After the registrant has appeared before the member or members of the local board designated for the purpose, the local board, as soon as practicable after it again classifies the registrant, or determines not to reopen the registrant's classification, shall mail notice thereof on Notice of Classification (SSS Form No. 110) to the registrant and on Classification Advice (SSS Form No. 111) to the persons entitled to receive such notice or advice on an original classification under the provisions of Sec. 1623.4 of this chapter. (emphasis added)
Bush did not appear, however, and this section raises no ambiguity as to the import of the board's action.
In the cited cases, it was inferred from the fact of reopening only that a local board had found a registrant's file to state a prima facie case for statutory exemption. This is attributable, I think, to the fact that new matter unquestionably was involved in each case, and not to any judicial (or prosecutorial) reluctance to extend Joseph to its logical limit. Given the fact that an offering of new matter and presentation of a prima facie case are parallel requirements of a reopening under 32 C.F.R. Sec. 1625.4, I can see no reason to read Joseph as inferring only a prima facie case from the fact of reopening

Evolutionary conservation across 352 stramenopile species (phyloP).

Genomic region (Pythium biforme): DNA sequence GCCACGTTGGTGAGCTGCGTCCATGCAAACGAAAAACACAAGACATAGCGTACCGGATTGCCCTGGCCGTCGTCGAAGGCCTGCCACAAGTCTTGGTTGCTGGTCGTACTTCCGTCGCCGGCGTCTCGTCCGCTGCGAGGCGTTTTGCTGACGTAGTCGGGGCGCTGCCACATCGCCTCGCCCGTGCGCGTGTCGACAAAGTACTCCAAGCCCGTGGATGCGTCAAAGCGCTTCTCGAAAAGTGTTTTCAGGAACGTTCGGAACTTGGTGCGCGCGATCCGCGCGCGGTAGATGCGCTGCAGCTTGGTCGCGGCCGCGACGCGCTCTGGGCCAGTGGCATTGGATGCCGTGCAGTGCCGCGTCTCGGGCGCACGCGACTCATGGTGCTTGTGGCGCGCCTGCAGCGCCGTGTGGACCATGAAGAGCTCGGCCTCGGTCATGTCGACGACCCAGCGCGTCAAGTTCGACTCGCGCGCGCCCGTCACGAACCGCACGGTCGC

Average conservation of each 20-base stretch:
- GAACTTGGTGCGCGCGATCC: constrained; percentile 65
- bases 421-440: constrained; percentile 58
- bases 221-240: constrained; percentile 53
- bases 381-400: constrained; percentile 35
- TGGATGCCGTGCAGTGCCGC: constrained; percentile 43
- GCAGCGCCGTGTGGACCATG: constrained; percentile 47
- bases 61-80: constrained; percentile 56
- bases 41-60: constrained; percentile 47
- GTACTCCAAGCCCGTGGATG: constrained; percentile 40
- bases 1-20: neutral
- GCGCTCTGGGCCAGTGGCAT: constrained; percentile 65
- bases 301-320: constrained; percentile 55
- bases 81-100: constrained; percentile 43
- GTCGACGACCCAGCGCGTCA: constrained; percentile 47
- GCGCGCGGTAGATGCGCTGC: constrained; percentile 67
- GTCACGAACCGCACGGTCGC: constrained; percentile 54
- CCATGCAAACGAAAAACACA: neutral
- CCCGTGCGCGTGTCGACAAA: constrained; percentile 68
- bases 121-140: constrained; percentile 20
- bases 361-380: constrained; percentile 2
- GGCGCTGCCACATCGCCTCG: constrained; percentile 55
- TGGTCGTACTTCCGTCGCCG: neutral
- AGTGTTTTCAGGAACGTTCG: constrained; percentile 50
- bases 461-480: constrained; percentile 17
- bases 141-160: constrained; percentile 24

This would have been possible, even in light of the board's mailing of Forms 110 and 111, if Bush had shown up for his personal appearance. See note 1, supra. We might then have to embark on a careful analysis of Bush's Selective Service file to determine if the board's decision to retain Bush as I-A could have been based on his failure to present new matter or a prima facie case for exemption. Here, however, Joseph forecloses this inquiry